Since degenerative disc disease is a condition that progresses with age, prevention may seem impossible. We cannot turn back the hands of time. However, just as with cardiovascular disease, a healthy lifestyle may significantly delay its development.
What is degenerative disc disease?
With age, intervertebral discs naturally degenerate, resulting in decreased flexibility and increased susceptibility to injury. Precisely how does age cause degeneration? Medical research has found the following: According to the U. S. National Institutes of Health, at birth the human body contains 90% water, at adulthood it contains 70% water, and by age 90 it contains about 50% water. Additionally, the composition of elastin, the protein which gives tissues the ability to stretch, chemically changes. With age, elastin undergoes chemical cross-linking. This decreases the ability to stretch. With aging, bodies desiccate and become less stretchable. These two facts explain disc degeneration. Discs have two main components, an outer fibro-elastic containment rim and an inner soft gelatinous core. When axial loading pressure occurs along the spinal column, the central gelatinous core of the disc squeezes outward against the fibro-elastic containment rim of the disc. The elastic recoil of the containment wall pushes the gelatinous core back into position, reestablishing the height and shape of the disc. As a person ages, natural daily activity causes repeated loading of the disc. Tiny tears may develop in the fibers of the fibro-elastic outer containment wall. This causes some loss of the disc’s outer containment wall elasticity or recoil. The outer disc containment wall can no longer push the central core material back into shape as effectively. The outer containment wall sags, and is said to bulge or collapse. The disc may even herniate.
Behavior modification for degenerative disc disease prevention
There are several methods to reduce the physical demands placed upon the spine. Reduced demands pay the benefits of reduced wear.
- At work – always maintain proper posture; keep your spine straight and your shoulders back. Make sure your desk chair has proper lower back (lumbar) support. Take frequent breaks to walk and stretch.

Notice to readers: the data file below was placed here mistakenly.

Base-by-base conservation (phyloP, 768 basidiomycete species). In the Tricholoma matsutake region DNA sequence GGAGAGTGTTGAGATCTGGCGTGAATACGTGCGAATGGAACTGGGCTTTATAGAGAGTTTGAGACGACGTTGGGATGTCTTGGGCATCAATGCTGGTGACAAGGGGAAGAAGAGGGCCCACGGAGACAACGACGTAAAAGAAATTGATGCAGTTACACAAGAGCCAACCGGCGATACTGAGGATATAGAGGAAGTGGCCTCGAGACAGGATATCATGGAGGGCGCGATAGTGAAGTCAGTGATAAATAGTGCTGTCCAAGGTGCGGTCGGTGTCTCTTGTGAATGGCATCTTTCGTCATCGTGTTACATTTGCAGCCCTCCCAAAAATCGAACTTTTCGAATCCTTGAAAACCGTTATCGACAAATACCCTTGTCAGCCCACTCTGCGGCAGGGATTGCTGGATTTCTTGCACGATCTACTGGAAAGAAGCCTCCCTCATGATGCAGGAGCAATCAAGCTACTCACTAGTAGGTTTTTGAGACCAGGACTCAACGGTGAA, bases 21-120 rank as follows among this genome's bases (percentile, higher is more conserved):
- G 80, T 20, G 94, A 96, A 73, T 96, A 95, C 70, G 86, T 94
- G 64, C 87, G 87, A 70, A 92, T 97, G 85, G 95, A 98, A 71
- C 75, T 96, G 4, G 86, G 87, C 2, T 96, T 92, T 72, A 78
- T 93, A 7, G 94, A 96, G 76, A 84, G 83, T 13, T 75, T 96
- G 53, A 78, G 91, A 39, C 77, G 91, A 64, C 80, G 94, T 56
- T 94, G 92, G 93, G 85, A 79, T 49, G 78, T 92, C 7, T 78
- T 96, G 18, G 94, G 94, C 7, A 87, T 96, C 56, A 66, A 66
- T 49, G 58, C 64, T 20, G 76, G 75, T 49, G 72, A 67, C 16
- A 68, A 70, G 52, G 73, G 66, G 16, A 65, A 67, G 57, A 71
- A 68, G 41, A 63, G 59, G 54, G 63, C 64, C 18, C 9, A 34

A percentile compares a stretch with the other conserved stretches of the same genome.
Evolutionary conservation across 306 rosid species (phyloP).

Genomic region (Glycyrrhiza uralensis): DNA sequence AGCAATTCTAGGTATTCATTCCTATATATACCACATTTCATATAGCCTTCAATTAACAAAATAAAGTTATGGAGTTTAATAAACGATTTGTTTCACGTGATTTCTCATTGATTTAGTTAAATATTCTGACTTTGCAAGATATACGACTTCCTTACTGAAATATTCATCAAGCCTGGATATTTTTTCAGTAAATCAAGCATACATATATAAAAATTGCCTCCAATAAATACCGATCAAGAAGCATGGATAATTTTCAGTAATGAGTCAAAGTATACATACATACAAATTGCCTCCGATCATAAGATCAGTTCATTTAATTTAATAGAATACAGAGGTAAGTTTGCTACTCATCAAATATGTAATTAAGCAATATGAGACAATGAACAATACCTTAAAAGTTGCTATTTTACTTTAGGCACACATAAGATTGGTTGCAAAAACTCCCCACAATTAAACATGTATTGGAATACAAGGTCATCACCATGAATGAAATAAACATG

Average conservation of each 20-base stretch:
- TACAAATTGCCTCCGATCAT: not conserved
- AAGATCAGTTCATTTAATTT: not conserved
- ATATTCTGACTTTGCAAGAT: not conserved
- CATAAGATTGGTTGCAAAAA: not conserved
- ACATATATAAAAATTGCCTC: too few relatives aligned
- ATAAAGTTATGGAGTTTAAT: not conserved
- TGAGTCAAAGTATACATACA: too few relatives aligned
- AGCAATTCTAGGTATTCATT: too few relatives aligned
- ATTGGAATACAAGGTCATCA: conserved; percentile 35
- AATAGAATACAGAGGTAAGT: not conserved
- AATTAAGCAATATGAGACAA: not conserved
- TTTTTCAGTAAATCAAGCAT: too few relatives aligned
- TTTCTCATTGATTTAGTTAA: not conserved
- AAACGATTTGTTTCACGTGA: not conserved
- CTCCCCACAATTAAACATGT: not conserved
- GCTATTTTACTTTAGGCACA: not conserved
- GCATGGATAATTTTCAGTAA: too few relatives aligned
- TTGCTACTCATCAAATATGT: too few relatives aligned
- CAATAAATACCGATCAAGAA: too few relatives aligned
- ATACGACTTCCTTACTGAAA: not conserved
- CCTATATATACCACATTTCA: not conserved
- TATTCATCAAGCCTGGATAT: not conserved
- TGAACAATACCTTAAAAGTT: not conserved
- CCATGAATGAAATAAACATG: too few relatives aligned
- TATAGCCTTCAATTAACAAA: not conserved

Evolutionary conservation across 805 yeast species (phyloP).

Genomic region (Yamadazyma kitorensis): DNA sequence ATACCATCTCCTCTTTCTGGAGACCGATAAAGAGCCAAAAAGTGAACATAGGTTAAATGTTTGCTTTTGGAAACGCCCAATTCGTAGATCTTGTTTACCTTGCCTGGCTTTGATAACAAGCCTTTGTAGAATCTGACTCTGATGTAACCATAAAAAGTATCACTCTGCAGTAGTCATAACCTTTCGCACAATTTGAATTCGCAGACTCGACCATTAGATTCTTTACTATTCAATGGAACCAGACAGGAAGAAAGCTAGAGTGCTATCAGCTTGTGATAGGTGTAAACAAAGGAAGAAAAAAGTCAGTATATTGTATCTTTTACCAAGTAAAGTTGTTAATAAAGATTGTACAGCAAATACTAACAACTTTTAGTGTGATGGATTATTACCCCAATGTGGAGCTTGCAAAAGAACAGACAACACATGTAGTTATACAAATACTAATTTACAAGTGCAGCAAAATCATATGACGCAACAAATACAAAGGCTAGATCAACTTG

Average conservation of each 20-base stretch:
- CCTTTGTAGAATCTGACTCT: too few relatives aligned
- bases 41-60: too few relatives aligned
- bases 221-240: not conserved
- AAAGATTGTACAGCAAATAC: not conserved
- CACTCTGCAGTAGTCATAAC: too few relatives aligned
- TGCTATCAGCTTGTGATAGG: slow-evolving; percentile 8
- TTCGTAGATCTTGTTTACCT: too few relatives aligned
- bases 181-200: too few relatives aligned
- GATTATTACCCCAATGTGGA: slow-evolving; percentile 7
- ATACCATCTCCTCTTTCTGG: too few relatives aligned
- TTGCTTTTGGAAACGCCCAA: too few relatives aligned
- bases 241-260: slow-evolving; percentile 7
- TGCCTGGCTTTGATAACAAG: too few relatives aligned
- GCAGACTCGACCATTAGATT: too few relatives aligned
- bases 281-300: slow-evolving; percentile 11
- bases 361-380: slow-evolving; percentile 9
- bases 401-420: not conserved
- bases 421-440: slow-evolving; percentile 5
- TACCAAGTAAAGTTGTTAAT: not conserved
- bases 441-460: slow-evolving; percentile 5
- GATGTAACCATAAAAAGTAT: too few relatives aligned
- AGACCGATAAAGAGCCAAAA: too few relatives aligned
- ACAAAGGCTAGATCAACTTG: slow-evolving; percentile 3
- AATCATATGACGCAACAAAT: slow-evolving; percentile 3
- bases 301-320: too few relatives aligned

- At home – never move objects that are too heavy. When sitting on a couch or in a recliner, keep your spine in a neutral position. Always make sure your lower back and neck are supported.
- While you sleep – get a medium-firm mattress and a pillow with cervical support; make an effort to sleep on your back, but if you must sleep on your side, put a pillow between your knees to make sure your spine doesn’t “collapse” into the curve of your body
Treatments for degenerative disc disease
When degenerative disc disease develops, there are a several effective non-surgical treatments for symptom management. Physical therapy, chiropractic work, low-impact exercise, pain medication, and yoga are all excellent ways to relieve pain.
In some cases, patients may not respond to conservative treatment and surgery is prescribed. It is reasonable to determine the least invasive efficacious surgical treatment possible. Please investigate the minimally invasive procedures performed at Laser Spine Institute. Laser Spine Institute offers efficacious procedures with shorter convalescent period and lower risk when compared with traditional open spine surgery of all types. Contact us today for a complimentary review of your MRI or CT scan, and to receive more information about Laser Spine Institute.